Unthinkable: We lie to ourselves more than to others

Self-deception is rife, says Colm Fitzgerald, and our education system is to blame

The lies we tell: “Nietzsche claimed we lie to ourselves about 100 times more than we lie to others.”

The lies we tell: “Nietzsche claimed we lie to ourselves about 100 times more than we lie to others.”

 

How many lies do you tell a day? Start counting. You may be shocked by the answer, especially if you include those little lies about how you’re powerless to influence all those things that are, in fact, under your control.

“Probably the most common lie that we can tell ourselves is that our life would be better if we had more – if only I had an extra €10,000, or if I only had this or that – when the reality is that the best thing we can do to make our lives better is to do more,” says Colm Fitzgerald, an assistant professor in actuarial science at UCD.

“Many people wish they were more talented and say to themselves that if [they were] they could do the wonderful things they’d like to do. The reality is that talent is nothing but a lengthy patience.

“Anyone good at maths, is good at maths because they’ve applied a lengthy patience with themselves to become good at maths. Michelangelo even went further than this, declaring that genius is nothing but eternal patience.”

Fitzgerald, a former banker with an interest in philosophy, sees the education system as the root of this self-deceit. “The word education comes from Latin and literally means ‘to draw out from within’ – to bring out our best selves. Education should not be about filling us up with stuff. Nor should it be in a building where we are whipped into shape,” he says. “Our education system is mostly set up to benefit those in power.”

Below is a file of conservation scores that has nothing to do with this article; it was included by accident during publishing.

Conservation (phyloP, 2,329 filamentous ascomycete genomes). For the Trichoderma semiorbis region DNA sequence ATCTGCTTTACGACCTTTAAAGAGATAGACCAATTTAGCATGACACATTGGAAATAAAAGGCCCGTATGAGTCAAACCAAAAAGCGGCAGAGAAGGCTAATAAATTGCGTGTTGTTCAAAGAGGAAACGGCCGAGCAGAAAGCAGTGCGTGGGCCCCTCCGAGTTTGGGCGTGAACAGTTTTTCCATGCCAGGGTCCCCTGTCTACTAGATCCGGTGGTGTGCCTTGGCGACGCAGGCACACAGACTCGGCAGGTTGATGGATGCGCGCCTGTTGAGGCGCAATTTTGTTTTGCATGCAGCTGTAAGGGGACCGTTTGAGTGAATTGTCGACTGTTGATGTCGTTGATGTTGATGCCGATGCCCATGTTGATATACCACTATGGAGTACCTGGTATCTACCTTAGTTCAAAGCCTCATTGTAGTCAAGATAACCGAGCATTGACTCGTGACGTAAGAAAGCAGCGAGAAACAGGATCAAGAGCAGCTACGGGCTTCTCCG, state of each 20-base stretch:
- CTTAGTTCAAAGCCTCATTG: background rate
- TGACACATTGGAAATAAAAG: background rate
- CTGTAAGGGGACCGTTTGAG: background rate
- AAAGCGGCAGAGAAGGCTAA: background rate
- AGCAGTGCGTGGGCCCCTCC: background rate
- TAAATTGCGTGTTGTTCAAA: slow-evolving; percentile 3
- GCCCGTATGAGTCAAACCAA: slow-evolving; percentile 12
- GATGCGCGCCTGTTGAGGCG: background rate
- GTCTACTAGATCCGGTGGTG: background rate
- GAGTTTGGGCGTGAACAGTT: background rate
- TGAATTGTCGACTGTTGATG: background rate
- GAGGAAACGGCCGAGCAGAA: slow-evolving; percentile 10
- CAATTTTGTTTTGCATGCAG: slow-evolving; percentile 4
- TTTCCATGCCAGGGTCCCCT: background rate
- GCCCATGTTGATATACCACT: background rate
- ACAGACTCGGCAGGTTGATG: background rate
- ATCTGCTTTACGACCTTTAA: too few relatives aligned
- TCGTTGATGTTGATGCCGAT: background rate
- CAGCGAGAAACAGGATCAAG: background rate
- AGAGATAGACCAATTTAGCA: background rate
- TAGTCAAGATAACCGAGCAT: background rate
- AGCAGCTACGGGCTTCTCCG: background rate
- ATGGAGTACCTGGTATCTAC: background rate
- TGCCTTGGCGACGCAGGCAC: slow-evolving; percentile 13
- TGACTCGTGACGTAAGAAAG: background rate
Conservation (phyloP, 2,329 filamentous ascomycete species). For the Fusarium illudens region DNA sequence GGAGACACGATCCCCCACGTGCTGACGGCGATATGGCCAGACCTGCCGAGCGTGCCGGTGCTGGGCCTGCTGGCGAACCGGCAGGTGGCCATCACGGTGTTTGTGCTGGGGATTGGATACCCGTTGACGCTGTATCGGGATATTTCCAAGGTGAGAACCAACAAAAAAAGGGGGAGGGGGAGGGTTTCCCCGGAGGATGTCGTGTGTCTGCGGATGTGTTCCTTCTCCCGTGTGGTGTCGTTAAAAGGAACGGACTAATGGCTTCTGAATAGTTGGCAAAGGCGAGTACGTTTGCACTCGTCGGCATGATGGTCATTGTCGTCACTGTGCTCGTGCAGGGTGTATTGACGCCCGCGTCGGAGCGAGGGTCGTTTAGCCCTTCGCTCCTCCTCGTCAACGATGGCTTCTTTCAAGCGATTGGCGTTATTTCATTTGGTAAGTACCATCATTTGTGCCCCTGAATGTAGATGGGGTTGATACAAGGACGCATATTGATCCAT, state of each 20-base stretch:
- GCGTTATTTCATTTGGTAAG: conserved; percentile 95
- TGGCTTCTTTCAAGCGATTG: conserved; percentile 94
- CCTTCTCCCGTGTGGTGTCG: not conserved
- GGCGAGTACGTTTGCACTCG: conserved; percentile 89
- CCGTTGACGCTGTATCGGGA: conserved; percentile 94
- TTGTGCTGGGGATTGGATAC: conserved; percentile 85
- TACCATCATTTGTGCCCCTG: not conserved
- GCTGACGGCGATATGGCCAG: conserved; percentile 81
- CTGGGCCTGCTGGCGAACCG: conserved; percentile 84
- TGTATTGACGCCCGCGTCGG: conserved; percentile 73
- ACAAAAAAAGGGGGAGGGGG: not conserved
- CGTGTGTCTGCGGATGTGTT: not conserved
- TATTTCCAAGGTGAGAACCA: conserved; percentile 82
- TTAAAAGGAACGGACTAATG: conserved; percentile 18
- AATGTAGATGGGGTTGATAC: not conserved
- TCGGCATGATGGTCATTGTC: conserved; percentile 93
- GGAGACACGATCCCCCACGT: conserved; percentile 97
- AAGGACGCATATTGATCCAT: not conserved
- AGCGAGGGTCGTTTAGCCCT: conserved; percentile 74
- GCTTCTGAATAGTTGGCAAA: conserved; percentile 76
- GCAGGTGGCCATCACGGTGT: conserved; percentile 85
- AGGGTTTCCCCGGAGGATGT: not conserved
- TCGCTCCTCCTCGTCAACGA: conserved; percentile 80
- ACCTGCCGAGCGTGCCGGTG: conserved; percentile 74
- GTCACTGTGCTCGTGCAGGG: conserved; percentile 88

To help remedy the situation, Fitzgerald has developed the “Know Yourself Test” which he is seeking to promote in business and educational settings as a way of guiding people “to achieve their full potential”.

It measures, among other things, how honest one is with oneself, one’s willingness to listen to others and one’s general reasoning ability.

This reporter took the test – which was developed by Fitzgerald with funding from the Society of Actuaries in Ireland – and I was informed I’d done “very well overall” but there were negatives too. Fitzgerald is keen to accentuate these in feedback, as “nothing grows in the comfort zone”, he says, and I’d be lying to myself if I thought otherwise.

You say “real education is about helping us become one of our best friends”. What do you mean exactly?

“Real education is about understanding what it means to be human – to know yourself in the context of being human – to be able to see the heights to which you can soar, and the depths to which you can fall – and to help you to thrive and not fall into life’s traps.

“The Stoics used to say that education was to align our perceptions with reality. Too many of us don’t know the perceptions we have that are helping us most, or the perceptions we have that are hampering us most.

“There are lots of examples of this. Many people bemoan the fact that life is unfair. But the reality is that life is a hill. If we want to thrive we have to get over it and usually the best way to do that is to get over ourselves.”

Is one of the lies we tell ourselves that we “deserve” an easy life?

“Lying, we all know, usually isn’t a good thing, but the worst form of it is lying to ourselves. Nietzsche claimed that we lie to ourselves about 100 times more than we lie to others. Most of the lies we tell ourselves are in order to do less rather than to do more – this is the lying that is most problematic.

“Many people in our society need to be hugged, they need more love, but most people have a greater need to be woken up than a need to be hugged.